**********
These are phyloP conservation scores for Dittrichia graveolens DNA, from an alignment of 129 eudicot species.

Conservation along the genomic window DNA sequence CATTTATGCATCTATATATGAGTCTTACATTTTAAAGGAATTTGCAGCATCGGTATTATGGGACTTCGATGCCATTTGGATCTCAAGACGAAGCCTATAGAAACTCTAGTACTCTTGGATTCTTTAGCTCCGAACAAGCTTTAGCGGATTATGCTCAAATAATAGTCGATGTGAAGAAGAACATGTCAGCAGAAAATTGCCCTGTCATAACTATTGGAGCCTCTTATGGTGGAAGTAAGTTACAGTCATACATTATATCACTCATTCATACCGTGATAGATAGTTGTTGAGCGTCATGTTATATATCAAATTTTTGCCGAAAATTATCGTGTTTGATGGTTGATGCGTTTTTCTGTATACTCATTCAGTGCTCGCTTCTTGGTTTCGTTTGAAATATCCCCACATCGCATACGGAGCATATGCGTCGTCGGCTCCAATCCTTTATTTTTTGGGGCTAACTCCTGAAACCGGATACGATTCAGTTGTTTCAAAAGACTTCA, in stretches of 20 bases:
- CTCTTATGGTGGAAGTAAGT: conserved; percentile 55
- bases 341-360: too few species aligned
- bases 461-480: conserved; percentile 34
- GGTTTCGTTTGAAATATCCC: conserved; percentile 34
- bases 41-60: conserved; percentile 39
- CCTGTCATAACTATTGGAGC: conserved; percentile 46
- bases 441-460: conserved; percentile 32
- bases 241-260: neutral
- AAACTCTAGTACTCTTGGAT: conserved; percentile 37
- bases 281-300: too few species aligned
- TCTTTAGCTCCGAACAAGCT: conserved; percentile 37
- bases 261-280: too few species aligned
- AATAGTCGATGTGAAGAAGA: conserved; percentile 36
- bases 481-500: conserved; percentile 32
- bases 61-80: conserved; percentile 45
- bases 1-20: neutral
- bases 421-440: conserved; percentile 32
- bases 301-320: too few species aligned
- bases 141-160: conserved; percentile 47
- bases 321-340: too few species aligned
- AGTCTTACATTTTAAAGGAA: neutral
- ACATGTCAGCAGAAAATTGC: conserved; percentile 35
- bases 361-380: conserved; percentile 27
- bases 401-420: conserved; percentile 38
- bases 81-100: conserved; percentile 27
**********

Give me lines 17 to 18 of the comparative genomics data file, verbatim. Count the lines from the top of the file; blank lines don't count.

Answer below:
- bases 61-80: conserved; percentile 45
- bases 1-20: neutral